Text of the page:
Here at the bottom of the world, you get used to being half a year out of sync with the majority and most of the time it doesn’t even matter. Our May Day is a little more dismal than that on the other side but we win January/February hands down; you say Spring Equinox, we say Autumnal…you get the idea. Having experienced two “proper” Christmases in our lifetime, we can definitely see the benefit when it comes to lighting displays and stowing figgy pudding – and making sense of those Christmas card scenes – but we also like our the long, temperate Yuletide holidays falling so wonderfully at the end of the calendar year (it just makes sense) during which the world pretty much stops for six or so weeks because everyone’s “at the beach”. Six of one, half a dozen of the other.
But one calendar milestone has been irking Farm Girl…Halloween. No, she has no desire to do the whole dress-up-trick-or-treat thing. As a concept it doesn’t really work with our way of living and if there’s any treats lurking in the Homestead pantry, we want to know what’s wrong with them. No, it’s the whole pumpkin carving thing that annoys her. Carving up a pumpkin in October in New Zealand is just not going to happen in this house. Seasonal eating? I don’t think so.
So, when a monster kamo kamo was spotted peeking out of the tangle of a front garden it was decided that Halloween would come early – or late – to the Homestead.
First plans were drawn up
Then the scooping and sculpting began
Currently our meal times are presided over by a slowly crumbling Jack o Lantern peering through the window at us
Because sometimes that six month difference really does matter.
11 thoughts on “Adjusting the Seasoning”
For the longest time I had no idea that pumpkins were edible – I thought they were grown solely for the purpose of being carved into jack-o-lanterns. I was probably an adult when I clued in. And then there’s the time I made a pumpkin pie for Thanksgiving dinner, and my grandfather remarked that it was tasty but quite different from any other pumpkin pie he’d ever had – the next day talking to the neighbour who’d given me the pumpkin I made the pie from, it transpired that it wasn’t a pumpkin at all – it was a squash that looked like a pumpkin. Who knew? So I figure if I can make a squash pie for dessert there’s no reason anyone can’t carve any squash they like, whenever they want. And your kamo kamo carved lantern looks fantastic!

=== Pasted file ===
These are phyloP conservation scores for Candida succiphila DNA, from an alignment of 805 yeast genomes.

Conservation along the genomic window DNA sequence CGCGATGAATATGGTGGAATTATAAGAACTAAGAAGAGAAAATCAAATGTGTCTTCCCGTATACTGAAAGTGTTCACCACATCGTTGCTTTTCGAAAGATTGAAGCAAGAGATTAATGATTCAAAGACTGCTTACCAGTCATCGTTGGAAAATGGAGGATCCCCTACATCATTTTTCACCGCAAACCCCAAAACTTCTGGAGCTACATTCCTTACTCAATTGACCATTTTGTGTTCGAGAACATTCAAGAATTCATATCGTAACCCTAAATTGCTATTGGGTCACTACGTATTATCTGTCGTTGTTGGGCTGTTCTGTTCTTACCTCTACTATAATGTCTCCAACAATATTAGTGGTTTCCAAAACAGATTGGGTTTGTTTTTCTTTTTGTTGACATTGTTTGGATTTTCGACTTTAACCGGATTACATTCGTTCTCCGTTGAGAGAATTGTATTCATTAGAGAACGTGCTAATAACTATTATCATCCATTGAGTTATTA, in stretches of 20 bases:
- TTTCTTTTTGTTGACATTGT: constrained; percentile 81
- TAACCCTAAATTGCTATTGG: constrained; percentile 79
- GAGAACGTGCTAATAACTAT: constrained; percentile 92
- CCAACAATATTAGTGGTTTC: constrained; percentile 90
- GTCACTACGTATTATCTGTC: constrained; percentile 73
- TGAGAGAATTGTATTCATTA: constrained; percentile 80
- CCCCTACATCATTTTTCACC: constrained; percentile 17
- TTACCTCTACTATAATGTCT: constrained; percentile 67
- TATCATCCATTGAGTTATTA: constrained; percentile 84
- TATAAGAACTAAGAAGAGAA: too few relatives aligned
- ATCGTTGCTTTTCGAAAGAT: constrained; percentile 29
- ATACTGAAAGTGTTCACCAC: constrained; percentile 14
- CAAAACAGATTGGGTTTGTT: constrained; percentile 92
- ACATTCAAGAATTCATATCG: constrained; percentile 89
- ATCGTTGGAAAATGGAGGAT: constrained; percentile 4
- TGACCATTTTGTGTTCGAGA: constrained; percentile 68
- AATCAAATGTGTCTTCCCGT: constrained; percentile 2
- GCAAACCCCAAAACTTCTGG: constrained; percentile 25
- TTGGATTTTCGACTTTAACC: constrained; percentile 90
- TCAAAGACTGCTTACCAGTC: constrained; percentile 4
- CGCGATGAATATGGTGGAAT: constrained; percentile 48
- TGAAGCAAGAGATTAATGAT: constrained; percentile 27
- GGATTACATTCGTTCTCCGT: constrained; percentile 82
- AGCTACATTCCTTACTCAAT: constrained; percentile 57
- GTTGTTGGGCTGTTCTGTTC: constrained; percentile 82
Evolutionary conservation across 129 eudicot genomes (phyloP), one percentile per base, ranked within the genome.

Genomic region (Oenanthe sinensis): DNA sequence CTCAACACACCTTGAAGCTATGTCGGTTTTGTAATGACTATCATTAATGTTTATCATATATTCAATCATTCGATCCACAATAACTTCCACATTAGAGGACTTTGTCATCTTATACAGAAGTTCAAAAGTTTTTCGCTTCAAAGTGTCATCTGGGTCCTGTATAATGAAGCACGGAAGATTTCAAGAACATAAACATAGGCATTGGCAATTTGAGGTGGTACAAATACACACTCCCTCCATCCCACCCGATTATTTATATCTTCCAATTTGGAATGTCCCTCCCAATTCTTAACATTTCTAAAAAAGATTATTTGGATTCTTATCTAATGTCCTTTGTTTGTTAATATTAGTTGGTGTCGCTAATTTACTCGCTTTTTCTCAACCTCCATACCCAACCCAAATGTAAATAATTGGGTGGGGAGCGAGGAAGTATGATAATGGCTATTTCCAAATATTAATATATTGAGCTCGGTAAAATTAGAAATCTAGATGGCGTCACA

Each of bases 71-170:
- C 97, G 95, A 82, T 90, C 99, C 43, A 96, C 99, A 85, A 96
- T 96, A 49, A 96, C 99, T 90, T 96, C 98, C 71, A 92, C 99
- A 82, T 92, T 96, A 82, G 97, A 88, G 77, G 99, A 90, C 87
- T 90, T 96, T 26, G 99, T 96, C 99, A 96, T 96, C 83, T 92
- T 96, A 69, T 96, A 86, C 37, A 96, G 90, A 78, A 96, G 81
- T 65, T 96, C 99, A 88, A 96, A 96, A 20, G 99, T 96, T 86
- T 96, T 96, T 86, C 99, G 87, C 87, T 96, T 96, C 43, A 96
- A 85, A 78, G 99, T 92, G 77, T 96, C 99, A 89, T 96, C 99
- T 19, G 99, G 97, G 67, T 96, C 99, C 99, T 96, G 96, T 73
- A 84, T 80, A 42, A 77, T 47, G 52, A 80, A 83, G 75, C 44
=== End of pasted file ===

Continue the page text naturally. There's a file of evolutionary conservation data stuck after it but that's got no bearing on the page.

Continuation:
I think a dessert pie made from squash is inspired. Hectors, our local cafe, made pumpkin pie the other day and I felt it only right to sample it…my first ever. Not bad but still can’t lose the idea that pumpkin means soup or roast.
The kamo kamo did her proud 🙂
What a splendid idea and so well executed too.
The planning was very exact 🙂
I’m not a fan of playing with your food, but I feel that I can make an exception here! Good work Farm girl… and you celebrate whatever you like whenever you like – that’s how the world should work.
The whole using food for decoration is a bug bear of mine too but that kamo kamo was fit for only the chickens (they loved the scoopings). How it had evaded our eagle eyes is beyond me…one minute nothing, the next it was leering at bus stop patrons through the fence 🙂
I can guarantee that whenever I grow squashes, there’s always one that remains invisible! At least this one was put to good use in the end.
They’re wily vegetables 😊
Excellent planning and execution.
I have never carved a pumpkin! In fact, until about 15 years ago I had never seen a pumpkin lantern either. Strange but true! It probably has something to do with climate change, our longer, slightly warmer summers and the availability of home-grown pumpkins. FG has done an amazing job – well done!
Easter, with its spring time symbols – eggs, bunnies, easter bonnets – what’s it doing being celebrated in Autumn? Easter is a strange mixture of observance of one of the most significant events on the Christian calendar with a good dollop of pagan spring joy thrown in for good measure.